The one thing it’s possible to predict with the publication of any new Stewart Home book is Home’s unpredictability, and his latest book to be published, Mandy, Charlie and Mary Jane is a suitably unpredictable and audacious assault on cultural studies – and a broad range of targets, as it happens.

Although Home is by no means an author who adheres to the adage ‘write what you know’, he does freely admit to drawing on his immediate environment for source material, having presented journal-like reportage in Memphis Underground and based countless characters on thinly-veiled representations of figures in the art scene throughout his career.

It’s for this reason that Mandy, Charlie and Mary Jane contains lengthy lists of films, and on-line DVD purchases that look suspiciously like the sort the author himself would buy, along with lengthy reviews of exhibitions written in the style of Home’s blogs, and screes of dialogue on trains and in lecture theatres that appear to have been transcribed from real-life scenarios almost ver batim, or otherwise exist solely to facilitate the expounding of some theory.

I’ve always been one to appropriate dialogue myself, because creating dialogue that reads like it might have actually been spoken is difficult. Ironically, in my experience, and as if to prove the adage that truth is stranger than fiction, my lifted dialogue has been criticised for not being credible. In Home’s hands, the absurdity is heightened by the incongruity of context.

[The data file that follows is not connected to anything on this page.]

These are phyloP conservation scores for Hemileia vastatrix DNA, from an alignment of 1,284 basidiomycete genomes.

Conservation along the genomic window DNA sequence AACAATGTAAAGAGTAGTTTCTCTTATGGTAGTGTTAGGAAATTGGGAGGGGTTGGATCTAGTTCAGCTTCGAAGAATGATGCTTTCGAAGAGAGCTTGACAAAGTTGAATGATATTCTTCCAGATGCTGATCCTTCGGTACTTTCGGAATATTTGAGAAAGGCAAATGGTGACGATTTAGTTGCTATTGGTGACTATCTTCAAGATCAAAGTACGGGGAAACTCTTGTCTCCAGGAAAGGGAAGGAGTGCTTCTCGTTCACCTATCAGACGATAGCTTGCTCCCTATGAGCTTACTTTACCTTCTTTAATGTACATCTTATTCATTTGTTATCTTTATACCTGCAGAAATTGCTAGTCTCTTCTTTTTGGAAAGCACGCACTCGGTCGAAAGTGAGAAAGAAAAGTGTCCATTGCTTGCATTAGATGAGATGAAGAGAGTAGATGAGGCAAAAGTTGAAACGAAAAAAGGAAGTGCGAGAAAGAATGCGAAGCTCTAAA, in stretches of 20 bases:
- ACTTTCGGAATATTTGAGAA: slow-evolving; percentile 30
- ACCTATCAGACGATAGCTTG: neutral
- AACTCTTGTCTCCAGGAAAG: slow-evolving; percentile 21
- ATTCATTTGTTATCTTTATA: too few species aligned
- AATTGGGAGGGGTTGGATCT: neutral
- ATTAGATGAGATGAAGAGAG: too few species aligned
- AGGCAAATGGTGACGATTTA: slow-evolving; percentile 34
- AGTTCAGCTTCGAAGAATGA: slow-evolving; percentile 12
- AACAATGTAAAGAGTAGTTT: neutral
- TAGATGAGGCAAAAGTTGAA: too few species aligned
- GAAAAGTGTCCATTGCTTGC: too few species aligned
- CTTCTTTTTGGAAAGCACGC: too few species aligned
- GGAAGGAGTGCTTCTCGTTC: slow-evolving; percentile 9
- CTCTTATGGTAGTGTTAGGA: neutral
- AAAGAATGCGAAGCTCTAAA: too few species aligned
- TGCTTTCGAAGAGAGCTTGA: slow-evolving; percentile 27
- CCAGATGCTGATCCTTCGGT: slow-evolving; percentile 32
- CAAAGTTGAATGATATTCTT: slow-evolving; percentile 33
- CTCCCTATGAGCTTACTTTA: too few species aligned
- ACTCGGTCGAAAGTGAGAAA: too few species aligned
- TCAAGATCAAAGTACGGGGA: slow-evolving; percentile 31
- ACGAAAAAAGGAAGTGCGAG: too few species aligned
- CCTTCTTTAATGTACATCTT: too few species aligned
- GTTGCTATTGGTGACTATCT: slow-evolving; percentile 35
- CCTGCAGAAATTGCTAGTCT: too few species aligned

There’s also the issue of the 7/7 bombings and the way Home ties this in with the narrator’s delusional quest for some vague domination. This particular event – as Home explained in one of his blog posts – features in the book primarily because it was happening at the time the book was being written and some of the observations on the event are from the author’s own experience of being in London on that day. Yet its inclusion is one of the reasons it’s taken so long for Mandy, Charlie and Mary Jane to arrive in the public domain. Recent history, when absorbed within the context of a postmodern novel, is just too sensitive and problematic for most publishers. Of course, Home’s contentiousness is a part of his appeal, and his portrayal of academic life is as likely to cause a stir in certain quarters as the terror thread of the plot.

I’m not referring to the countless sexual antics with students – real or imagined – but the narrator’s criticisms the university system in the UK. Of course, highlighting the issues of the effects of tuition fees and the squeezing of academic resources in the name of profitability is all part of Home’s ongoing critique of capitalism. However, where Mandy, Charlie and Mary Jane differs from his earlier ‘skinhead’ books which were overtly and explicitly political, is in the way the issues are addressed. Instead of using his third-person characters as parodic ciphers delivering blunt sloganeering polemic and slabs text by Marx et al, the first-person narrator of Mandy, Charlie and Mary Jane offers more subtle yet even more scathing observations from the coal face, as it were.